Cocoa, in its pure form, is highly nutritious and modern research has revealed numerous potential health benefits of cocoa, including some which pertain to the brain.
Flavonol antioxidants in cocoa improve blood flow to the brain, according to a study published in the 2006 issue of the "Journal of Cardiovascular Pharmacology." Even a single dose may produce a measurable increase in blood supply and oxygenation for up to three hours, making it potentially useful in the treatment of conditions involving insufficient blood flow to the brain. Better blood supply also leads to potentially improved brain function, including cognition, attention and memory. Cocoa's blood flow benefits may also slow brain aging and help prevent age-associated dementia.
A compound called epigallocatechin gallate, or EGCG, found in cocoa and green tea, may protect brain cells from certain damaging effects of HIV infection, according to a study published in the August 20112 issue of the "Journal of Neurovirology." EGCG is able to cross the blood-brain barrier -- the selective filter that prevent potentially harmful substances from reaching the brain -- and protect brain cells from HIV proteins. Researchers note that EGCG is more effective than resveratrol -- the antioxidant found in red grape skins and red wine -- at protecting the brain from HIV-induced cognitive disorders.
Cocoa's circulation benefits may help prevent stroke, say researchers of a study published in the August 2011 issue of the "British Medical Journal." The review of previously published research studies that encompassed 114,000 participants found that higher levels of cocoa consumption reduced cardiovascular disease risk by as much as 37 percent and stroke risk by as much as 29 percent. Healthwise, its best to obtain cocoa flavonols from low-sugar cocoa-rich beverages rather than chocolate confections, as many of these add sugar, saturated fats and excess calories to the diet.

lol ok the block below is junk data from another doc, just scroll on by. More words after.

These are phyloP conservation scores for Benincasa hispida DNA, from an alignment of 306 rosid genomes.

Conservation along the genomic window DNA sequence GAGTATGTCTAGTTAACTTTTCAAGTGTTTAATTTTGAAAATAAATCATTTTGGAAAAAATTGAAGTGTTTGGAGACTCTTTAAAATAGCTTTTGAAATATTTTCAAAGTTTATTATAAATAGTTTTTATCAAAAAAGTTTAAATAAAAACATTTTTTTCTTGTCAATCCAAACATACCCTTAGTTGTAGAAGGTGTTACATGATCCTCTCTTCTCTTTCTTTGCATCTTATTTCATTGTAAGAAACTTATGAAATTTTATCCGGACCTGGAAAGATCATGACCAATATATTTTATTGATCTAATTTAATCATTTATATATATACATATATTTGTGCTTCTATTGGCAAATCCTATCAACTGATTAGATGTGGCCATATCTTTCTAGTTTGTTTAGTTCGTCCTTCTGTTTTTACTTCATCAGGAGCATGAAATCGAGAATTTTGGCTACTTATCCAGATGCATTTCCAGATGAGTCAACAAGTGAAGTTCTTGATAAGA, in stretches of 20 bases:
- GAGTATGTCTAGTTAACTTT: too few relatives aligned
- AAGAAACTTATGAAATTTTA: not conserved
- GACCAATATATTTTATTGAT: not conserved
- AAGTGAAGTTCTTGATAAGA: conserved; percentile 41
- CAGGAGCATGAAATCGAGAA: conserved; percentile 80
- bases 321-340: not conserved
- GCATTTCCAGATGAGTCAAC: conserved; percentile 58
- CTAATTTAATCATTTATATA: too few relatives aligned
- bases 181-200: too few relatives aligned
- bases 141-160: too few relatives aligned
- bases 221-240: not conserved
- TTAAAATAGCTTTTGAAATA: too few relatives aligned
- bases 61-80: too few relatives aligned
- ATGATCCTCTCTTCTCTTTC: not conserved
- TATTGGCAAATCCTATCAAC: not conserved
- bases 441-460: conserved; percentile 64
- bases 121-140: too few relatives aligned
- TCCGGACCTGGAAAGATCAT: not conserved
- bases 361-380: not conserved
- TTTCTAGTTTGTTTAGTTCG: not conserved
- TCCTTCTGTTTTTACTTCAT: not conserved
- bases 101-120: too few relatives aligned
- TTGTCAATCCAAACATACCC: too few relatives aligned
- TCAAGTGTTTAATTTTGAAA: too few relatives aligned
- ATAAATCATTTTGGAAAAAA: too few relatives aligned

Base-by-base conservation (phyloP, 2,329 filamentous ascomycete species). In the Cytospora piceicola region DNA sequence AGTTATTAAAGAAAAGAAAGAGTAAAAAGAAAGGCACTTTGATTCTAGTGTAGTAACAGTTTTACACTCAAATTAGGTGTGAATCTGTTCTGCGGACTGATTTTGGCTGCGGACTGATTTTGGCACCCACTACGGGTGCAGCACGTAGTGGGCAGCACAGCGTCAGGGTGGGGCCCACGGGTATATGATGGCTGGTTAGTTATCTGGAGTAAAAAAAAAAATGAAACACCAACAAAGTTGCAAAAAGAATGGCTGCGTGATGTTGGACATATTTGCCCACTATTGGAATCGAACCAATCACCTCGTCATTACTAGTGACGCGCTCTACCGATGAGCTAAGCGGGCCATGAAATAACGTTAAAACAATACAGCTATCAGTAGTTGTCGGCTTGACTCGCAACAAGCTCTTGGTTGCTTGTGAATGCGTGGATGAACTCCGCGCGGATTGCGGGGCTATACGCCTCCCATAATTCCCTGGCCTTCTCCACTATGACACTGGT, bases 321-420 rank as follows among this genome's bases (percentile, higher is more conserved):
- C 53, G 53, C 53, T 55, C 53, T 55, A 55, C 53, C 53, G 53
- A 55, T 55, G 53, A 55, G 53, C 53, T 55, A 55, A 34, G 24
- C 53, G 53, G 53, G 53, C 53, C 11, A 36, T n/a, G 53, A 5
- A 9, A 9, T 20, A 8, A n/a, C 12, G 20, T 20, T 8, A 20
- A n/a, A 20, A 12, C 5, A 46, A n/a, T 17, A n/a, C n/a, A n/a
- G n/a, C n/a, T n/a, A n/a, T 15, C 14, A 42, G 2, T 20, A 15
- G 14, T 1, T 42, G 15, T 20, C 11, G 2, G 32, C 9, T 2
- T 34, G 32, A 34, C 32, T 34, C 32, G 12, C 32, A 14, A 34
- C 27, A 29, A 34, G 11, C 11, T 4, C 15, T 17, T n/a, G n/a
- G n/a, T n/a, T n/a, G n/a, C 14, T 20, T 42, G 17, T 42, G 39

Flavonol consumption from cocoa and other high-flavonol foods provides the best protection against dementia when started early in life and in conjunction with regular exercise and a healthy diet, according to the University of Utah. However, a review of previously published research that appeared in the 2008 issue of the "International Journal of Clinical and Experimental medicine" found that elderly patients with mild memory deficits can also experience significant improvements in memory, hand-eye coordination and verbal fluency. Flavonols protect brain function via a three-pronged approach that protects cell, improves metabolism in the brain and maintains optimal blood supply.